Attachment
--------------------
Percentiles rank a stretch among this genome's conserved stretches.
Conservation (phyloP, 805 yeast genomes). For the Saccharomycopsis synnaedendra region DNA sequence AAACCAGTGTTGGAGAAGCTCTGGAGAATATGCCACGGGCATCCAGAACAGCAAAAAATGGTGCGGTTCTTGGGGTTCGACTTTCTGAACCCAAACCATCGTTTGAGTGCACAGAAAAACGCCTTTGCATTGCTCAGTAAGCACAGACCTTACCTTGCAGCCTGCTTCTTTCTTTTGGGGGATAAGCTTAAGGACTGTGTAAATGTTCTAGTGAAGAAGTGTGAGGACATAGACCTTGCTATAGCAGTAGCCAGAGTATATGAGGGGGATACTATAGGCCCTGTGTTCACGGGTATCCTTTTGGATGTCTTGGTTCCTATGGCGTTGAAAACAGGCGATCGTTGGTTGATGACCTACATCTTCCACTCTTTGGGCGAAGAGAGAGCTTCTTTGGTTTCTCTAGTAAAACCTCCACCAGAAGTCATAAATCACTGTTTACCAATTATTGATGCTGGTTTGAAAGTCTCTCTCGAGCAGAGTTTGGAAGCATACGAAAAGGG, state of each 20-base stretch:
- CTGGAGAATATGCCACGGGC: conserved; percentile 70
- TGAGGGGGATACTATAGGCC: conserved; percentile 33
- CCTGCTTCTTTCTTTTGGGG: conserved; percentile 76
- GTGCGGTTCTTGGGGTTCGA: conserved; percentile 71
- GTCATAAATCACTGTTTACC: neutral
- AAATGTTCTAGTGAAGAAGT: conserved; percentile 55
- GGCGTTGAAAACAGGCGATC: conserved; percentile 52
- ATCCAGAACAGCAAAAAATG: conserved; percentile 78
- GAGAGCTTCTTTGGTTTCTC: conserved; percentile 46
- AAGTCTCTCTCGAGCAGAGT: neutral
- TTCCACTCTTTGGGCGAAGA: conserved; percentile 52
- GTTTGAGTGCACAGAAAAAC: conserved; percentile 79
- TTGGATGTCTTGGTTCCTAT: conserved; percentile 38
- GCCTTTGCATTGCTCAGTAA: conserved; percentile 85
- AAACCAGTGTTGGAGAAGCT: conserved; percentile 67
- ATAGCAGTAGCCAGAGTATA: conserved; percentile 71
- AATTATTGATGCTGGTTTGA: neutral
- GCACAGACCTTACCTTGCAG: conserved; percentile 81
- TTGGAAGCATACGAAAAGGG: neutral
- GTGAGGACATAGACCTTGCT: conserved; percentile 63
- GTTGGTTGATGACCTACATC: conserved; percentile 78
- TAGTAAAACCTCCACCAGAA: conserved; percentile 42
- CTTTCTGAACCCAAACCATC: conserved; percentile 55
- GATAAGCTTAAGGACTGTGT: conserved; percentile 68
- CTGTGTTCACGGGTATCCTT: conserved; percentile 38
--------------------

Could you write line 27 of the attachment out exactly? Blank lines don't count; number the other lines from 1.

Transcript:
- CTGTGTTCACGGGTATCCTT: conserved; percentile 38